Ever since Leo Kanner’s original description of autism in 1943, impaired communication has been considered one of its central features. Autism has been defined and diagnosed in terms of communication impairment, co-occurring with qualitative abnormalities of social interaction and restricted and repetitive behaviours and interests. With an estimated prevalence of 1 in 88 (Baio 2012), it represents one of the more common disorders associated with communication impairment. The emphasis on different aspects of communication in autism has shifted considerably over the years. In the late 1960s and early 1970s, severe disorder of speech and language was considered necessary for a diagnosis of autism (e.g. Creak 1964) with some researchers implicating language impairment as its primary cause (e.g. Churchill 1972; Rutter & Bartak 1971). Although impaired communication remains one of the core criteria for a diagnosis of autism, current diagnostic guidelines, such as the fifth edition of the Diagnostic and Statistical Manual of Mental Disorders (DSM-5), emphasise nonverbal communication and pragmatic conversational deficits, whilst allowing for the full range of individual variation in linguistic competence. Even high-functioning individuals with age- appropriate language skills struggle in conversational settings and may have difficulty with turn-taking and knowing how much information to provide.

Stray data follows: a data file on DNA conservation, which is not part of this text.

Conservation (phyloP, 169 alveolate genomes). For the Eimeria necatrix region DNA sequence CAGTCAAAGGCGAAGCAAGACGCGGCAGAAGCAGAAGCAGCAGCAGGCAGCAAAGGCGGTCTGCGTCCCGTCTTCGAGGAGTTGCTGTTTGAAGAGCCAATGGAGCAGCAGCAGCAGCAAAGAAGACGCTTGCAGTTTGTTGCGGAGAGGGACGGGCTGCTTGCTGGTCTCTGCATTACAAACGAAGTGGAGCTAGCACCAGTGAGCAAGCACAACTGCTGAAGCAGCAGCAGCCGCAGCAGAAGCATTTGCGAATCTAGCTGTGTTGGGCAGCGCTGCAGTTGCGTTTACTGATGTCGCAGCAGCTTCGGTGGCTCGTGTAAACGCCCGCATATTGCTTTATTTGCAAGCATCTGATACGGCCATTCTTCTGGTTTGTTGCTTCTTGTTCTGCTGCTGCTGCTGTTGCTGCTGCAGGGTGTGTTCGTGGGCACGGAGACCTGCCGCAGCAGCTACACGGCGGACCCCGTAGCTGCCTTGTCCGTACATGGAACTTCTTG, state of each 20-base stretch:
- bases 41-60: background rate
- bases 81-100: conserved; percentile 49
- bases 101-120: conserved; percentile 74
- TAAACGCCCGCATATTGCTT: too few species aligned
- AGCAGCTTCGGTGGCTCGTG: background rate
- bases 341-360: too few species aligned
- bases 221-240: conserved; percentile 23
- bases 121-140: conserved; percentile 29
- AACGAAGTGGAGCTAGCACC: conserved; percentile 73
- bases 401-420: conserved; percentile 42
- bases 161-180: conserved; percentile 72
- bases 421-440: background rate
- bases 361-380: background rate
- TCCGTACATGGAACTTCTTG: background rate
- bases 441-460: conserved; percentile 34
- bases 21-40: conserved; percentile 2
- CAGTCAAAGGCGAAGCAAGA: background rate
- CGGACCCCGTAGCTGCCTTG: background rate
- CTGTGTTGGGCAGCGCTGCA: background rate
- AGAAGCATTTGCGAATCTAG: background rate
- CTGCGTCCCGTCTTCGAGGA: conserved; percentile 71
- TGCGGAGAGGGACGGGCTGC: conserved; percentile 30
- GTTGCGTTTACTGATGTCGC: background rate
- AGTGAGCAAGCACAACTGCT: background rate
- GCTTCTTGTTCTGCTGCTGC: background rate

|Title of host publication||Communication in autism|
|Editors||Joanne Arciuli, Jon Brock|
|Number of pages||7|
|Publication status||Published - 15 Oct 2014|
|Name||Trends in Language Acquisition Research|
|Publisher||John Benjamins Publishing Company|
- Autism spectrum disorder (ASD)
Arciuli, J., & Brock, J. (2014). An introduction to communication in autism: Current findings and future directions. In J. Arciuli, & J. Brock (Eds.), Communication in autism (Vol. 11, pp. 1-8). ( Trends in Language Acquisition Research; Vol. 11).